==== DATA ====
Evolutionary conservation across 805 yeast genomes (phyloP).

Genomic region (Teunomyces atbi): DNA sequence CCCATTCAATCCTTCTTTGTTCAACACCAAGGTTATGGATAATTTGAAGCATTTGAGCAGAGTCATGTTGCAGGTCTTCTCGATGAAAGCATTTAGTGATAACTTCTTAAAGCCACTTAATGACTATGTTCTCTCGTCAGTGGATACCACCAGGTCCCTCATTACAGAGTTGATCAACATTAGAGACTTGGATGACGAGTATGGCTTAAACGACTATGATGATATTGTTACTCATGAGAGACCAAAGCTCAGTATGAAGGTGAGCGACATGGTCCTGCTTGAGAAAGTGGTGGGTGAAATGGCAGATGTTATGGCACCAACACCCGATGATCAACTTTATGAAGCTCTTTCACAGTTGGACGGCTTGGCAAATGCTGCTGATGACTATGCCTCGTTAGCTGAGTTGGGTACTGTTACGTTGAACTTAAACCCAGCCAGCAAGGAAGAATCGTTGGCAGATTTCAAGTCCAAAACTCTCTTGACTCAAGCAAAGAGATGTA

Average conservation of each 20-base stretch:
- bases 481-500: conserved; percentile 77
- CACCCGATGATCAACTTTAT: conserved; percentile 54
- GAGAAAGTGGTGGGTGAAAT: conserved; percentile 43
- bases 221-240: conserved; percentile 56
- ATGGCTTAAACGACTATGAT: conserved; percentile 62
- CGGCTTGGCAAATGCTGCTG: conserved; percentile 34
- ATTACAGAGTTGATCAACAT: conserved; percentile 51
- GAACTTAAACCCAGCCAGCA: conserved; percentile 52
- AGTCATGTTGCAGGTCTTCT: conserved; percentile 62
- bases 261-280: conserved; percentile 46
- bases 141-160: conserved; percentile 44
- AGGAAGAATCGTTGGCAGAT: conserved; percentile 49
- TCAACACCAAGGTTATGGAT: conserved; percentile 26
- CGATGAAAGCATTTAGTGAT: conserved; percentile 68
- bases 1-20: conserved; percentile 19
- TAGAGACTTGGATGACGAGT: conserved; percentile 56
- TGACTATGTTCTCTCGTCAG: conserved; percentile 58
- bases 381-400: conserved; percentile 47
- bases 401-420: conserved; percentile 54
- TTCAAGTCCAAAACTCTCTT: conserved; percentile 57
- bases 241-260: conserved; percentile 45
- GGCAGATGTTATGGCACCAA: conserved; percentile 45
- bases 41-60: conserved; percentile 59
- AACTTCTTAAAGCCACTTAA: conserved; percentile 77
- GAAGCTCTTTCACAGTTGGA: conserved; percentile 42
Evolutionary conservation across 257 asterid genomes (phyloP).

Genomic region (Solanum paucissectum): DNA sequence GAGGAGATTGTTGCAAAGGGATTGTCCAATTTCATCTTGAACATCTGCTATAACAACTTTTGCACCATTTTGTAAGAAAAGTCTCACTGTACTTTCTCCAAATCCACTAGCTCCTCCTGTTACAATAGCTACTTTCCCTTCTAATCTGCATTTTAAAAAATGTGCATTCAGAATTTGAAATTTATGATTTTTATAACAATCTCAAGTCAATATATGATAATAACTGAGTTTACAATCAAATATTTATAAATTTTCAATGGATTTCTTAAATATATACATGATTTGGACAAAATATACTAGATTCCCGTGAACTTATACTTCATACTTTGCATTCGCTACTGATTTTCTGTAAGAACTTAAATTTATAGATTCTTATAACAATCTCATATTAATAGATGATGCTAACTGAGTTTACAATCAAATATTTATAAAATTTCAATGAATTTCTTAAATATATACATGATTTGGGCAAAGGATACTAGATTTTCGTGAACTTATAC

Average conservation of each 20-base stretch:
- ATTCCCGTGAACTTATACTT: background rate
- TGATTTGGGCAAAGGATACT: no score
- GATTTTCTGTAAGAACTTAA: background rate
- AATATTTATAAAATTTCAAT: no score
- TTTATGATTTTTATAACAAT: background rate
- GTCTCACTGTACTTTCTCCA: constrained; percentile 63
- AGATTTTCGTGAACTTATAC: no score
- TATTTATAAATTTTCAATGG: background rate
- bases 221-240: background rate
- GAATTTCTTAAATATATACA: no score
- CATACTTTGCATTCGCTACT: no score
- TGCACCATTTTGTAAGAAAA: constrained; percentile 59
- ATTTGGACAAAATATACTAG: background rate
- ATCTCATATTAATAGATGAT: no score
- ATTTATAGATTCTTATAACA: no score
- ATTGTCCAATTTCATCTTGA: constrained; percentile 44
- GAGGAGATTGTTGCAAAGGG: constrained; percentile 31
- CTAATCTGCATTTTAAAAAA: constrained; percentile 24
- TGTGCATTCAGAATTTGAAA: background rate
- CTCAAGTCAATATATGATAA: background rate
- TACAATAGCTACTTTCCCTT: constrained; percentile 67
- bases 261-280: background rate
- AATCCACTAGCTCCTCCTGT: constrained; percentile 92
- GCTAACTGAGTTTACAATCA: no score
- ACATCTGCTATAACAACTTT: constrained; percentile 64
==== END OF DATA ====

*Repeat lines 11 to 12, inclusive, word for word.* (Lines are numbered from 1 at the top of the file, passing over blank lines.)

- GAACTTAAACCCAGCCAGCA: conserved; percentile 52
- AGTCATGTTGCAGGTCTTCT: conserved; percentile 62